Buy Nothing Day

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6079_Smith_W

Except that I can see how it is food heaven for some people. There are plenty of people whose idea of cooking is reheating some ready-made dish in the oven.

 

lagatta

Sven, I wasn't referring to the cost of membership - don't they exclude people who don't have a "steady income" and employer? Perhaps that has changed. They used to be quite restrictive. 

And since when is wine a non-essential?Wink

Sven Sven's picture

lagatta wrote:

And since when is wine a non-essential?Wink

Good point.  Scratch wine off of that list!!

Sven Sven's picture

Sven wrote:

onlinediscountanvils wrote:

Sven wrote:

So, the membership only "excludes" a household if the annual savings that household would see by purchasing from Costco is less than $55

Does Costco allow you to pay the $55 membership at the end of the one-year term, or do they require you to pay at the outset?

I will concede this: If a household, after cutting out all non-essentials (cable TV; beer, wine, and other alcohol; restraurants; coffee shops; entertainment; etc.), is unable to save $55 to buy a Costco membership, then that household will not be able to take advantage of any Costco savings.

 

Maysie - from another thread, referring to this thread wrote:

How does a non-progressive whose combined family income is in the six-figures claim to decide what is and is not essential expenses for lower income folks?

It's not me "deciding" what is essential and what is non-essential.  It's my opinion.  Besides, I suspect that common sense would lead most people to the conclusion that, generally, a 50" flat screen, or tickets to a baseball game, or $4 daily coffee drinks, or etc. are not "essentials".  To argue otherwise would be to argue that any purchase a person deems to be "essential" is, therefore, essential, which is absurd.

The broader point I was trying to make is this: If someone said, "I don't have $55 to pay for a membership at Costco -- how can I get the money for a membership like that?"  Well, if the person really wanted an answer to that question, the first thing they should do is look at what they are spending their money on now and then decide: "Is there $55 that I'm spending other things now that I'd rather spend on a $55 Costco membership?"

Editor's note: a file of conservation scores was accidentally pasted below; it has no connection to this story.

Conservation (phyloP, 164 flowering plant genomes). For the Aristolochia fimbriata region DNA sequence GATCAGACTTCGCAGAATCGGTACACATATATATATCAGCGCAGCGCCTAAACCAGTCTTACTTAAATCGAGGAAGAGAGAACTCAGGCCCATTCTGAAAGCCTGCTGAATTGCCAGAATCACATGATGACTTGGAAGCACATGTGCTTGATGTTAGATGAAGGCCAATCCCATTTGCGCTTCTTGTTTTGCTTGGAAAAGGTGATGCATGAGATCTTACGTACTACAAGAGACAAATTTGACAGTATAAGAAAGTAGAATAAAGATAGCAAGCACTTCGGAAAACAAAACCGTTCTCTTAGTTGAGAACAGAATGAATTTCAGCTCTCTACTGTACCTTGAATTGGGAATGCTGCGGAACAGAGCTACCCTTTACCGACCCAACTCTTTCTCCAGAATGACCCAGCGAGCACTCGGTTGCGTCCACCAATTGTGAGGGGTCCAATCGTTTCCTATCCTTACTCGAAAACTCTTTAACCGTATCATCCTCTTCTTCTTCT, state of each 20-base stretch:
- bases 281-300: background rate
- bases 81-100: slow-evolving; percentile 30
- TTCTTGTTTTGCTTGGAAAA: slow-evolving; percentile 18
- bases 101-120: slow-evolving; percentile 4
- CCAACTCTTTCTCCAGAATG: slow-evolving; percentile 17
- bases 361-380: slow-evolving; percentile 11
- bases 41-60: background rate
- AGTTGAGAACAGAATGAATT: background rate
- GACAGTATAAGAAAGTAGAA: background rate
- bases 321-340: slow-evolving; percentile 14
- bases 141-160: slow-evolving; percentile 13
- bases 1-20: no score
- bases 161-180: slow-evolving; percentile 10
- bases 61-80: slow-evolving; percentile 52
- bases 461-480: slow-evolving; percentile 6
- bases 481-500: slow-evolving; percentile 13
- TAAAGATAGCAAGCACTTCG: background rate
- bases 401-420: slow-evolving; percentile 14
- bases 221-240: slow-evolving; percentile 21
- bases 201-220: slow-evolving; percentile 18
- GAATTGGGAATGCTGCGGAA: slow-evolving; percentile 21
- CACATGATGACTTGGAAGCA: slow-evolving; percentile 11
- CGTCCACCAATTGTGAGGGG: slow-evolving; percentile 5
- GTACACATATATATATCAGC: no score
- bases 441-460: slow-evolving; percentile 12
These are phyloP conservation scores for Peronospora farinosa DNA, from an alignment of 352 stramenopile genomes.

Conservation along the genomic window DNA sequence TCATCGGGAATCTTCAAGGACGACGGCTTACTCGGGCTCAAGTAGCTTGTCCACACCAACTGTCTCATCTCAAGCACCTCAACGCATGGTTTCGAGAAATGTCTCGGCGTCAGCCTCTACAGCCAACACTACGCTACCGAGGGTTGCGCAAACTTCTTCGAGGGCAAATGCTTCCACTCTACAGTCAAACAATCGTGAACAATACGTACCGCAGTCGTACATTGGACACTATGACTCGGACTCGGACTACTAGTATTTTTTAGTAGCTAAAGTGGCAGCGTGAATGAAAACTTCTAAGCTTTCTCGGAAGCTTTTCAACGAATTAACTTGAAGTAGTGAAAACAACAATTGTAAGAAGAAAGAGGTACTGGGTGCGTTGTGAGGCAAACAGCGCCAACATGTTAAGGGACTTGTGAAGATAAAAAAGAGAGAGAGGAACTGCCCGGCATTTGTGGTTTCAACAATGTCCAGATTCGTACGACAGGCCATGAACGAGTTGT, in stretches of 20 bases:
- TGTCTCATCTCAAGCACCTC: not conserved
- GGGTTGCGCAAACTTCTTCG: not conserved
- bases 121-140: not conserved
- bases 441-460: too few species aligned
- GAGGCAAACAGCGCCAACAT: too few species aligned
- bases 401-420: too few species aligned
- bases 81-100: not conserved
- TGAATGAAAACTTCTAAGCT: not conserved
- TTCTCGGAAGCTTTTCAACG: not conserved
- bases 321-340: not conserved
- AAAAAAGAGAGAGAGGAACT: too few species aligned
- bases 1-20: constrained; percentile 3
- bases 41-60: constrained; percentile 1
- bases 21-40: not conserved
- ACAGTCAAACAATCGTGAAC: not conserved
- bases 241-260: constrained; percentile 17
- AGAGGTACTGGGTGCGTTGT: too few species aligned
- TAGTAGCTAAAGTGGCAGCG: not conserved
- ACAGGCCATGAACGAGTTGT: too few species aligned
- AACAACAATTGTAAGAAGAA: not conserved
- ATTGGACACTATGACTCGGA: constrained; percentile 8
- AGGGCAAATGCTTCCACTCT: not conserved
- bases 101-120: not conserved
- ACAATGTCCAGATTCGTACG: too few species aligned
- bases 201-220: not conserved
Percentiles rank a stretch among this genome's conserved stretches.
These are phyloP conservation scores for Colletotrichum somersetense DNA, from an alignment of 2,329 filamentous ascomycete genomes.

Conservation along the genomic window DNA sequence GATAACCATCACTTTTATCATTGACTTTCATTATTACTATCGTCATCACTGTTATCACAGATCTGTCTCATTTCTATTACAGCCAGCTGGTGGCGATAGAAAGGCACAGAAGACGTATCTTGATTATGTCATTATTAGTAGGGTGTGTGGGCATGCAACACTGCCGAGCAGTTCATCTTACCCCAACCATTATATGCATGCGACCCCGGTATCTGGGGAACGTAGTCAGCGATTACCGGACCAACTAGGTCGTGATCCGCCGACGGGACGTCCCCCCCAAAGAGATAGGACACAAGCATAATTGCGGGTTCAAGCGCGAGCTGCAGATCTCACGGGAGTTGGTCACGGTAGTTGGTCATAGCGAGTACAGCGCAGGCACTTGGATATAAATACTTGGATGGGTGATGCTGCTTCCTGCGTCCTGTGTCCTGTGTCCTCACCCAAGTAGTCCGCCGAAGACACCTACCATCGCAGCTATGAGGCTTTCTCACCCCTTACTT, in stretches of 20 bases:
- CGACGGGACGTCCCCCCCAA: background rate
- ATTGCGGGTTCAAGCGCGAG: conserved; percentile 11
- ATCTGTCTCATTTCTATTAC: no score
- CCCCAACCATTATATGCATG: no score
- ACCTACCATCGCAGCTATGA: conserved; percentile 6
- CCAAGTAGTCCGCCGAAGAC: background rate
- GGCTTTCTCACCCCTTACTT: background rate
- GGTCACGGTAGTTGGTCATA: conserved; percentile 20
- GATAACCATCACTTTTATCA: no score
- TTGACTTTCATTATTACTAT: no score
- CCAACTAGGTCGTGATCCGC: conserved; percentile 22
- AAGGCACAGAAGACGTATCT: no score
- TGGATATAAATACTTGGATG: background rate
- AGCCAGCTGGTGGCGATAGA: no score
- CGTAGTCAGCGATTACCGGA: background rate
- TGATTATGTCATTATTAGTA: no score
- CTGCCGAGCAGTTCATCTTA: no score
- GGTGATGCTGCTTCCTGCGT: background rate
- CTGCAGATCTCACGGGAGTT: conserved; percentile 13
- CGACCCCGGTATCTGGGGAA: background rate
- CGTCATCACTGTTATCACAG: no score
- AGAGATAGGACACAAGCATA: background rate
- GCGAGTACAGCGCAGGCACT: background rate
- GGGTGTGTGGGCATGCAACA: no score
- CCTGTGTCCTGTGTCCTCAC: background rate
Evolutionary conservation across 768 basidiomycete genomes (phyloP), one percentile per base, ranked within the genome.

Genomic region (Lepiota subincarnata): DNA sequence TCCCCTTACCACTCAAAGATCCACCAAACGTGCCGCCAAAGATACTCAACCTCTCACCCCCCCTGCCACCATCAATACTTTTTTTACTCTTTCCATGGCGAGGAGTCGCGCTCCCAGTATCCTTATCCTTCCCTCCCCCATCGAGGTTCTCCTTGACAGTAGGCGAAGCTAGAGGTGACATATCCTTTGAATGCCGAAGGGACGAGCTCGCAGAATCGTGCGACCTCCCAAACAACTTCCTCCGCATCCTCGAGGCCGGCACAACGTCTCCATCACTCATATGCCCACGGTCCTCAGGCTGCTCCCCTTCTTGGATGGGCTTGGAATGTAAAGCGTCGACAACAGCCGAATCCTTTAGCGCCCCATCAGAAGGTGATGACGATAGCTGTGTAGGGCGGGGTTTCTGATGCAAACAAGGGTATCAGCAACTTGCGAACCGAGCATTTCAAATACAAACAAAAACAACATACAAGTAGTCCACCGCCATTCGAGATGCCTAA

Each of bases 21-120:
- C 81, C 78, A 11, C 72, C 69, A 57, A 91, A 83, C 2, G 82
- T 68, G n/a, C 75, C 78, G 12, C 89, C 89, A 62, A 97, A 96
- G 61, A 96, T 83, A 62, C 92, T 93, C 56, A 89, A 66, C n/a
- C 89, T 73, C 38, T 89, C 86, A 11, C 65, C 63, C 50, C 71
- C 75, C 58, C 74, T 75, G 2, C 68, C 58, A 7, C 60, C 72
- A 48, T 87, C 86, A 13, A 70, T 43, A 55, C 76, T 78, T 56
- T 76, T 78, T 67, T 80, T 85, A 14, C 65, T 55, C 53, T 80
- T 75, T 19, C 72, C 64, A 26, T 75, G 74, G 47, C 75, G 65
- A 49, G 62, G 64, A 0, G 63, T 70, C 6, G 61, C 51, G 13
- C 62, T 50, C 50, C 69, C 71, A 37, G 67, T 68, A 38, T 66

ryanw

I thought Costco memberships pay for themselves in savings from retail but also lead to overconsumption which negate those savings

its something of a dilemma, but somewhat less problematic to piggyback on someone else that has a membership and split the purchases across several couples

Sven Sven's picture

ryanw wrote:

I thought Costco memberships pay for themselves in savings from retail

Well, that's the theory...and something that each member has to decide for themselves.  If a person thinks they'll save at least $55, then buy the membership.  If not, don't.

ryanw wrote:

but also lead to overconsumption which negate those savings

But, that's entirely within the control of the member.

Bacchus

If you are poor you could take advantage of a Costco membership for savings but rarely would you have the $55 in any given month to get a membership.

 

Not without going without food for a large number of days I guess.

 

I had this argument with a friend of mine who couldnt see why anyone wouldnt go there. I said what if you had no money for the membership because bills and food ate all of your meager income? He since became unemployed and broke and understood when we discussed it again. Sadly a few weeks ago he killed himself with Helium

Sven Sven's picture

Bacchus wrote:

If you are poor you could take advantage of a Costco membership for savings but rarely would you have the $55 in any given month to get a membership.

Not without going without food for a large number of days I guess.

If a person wants the membership but cannot come up with the $55 today, then the person will have to put aside a small amount of money over time (so maybe they get the membership a year from now).  Only a very tiny fraction of people in Canada or the US would be unable to do that over time.  If a person cannot come up with $55 after, say, a year of saving, then they've far bigger problems than trying to get a membership at Costco.

Bacchus wrote:

I had this argument with a friend of mine who couldnt see why anyone wouldnt go there. I said what if you had no money for the membership because bills and food ate all of your meager income? He since became unemployed and broke and understood when we discussed it again. Sadly a few weeks ago he killed himself with Helium

I'm sorry to hear about your friend.  Very sad.

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